Bill Gates, Microsoft's chairman and chief software architect, came close to tagging 2006 as the release year for Longhorn, the next version of Windows, but analysts aren't so sure his implied deadline can be met.
Speaking at Gartner's Symposium/ITexpo event in San Diego on Monday, Gates didn't definitively nail 2006 as the year when Longhorn will ship in final form, but said analysts' conjectures that the new operating system will debut in two years are "probably valid speculation."
But Gates warned that Longhorn's dates aren't set in stone. "Longhorn is not a date-driven release," Gates said. "Until you're getting close to completion, your [release] data is somewhat variable."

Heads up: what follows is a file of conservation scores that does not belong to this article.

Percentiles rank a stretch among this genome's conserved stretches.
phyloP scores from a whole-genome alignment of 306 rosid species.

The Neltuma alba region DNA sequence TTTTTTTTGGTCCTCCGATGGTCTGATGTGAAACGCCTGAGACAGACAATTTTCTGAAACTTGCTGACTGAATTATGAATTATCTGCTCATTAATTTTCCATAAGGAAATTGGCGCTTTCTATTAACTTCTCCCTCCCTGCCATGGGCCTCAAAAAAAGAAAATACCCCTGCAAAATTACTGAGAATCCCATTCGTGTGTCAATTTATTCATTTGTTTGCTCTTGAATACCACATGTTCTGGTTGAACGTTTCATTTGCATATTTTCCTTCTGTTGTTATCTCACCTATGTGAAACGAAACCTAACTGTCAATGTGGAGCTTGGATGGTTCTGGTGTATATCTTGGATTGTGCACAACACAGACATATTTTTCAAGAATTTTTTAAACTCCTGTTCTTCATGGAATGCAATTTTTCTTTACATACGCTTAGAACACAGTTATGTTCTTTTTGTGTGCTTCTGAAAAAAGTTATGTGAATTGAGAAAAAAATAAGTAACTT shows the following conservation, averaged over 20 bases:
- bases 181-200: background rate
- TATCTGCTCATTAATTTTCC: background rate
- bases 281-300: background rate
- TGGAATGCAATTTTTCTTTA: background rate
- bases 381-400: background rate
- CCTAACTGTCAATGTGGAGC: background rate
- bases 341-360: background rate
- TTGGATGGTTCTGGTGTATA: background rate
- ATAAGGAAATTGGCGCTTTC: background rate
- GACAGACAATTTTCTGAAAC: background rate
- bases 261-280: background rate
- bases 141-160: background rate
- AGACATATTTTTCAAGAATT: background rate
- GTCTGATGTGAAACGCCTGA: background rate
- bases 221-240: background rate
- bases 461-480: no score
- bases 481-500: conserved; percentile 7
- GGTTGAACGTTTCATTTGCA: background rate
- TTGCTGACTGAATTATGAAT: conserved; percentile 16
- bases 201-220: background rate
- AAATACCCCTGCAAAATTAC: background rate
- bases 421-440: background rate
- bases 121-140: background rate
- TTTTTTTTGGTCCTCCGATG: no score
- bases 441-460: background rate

What Gates did commit to was a release of a Longhorn alpha this year. What he didn't say, however, was anything about a beta of Longhorn, which Microsoft had earlier scheduled for this year.
The delay isn't unexpected, said Joe Wilcox, an analyst with Jupiter Research's Microsoft Monitor, even though Microsoft as recently as last May said it planned to release Longhorn in 2005. Since then, Microsoft executives have refused to commit to a definite release of the successor to Windows XP, prompting analysts like Wilcox to theorize that its actually release date is slipped beyond even 2006.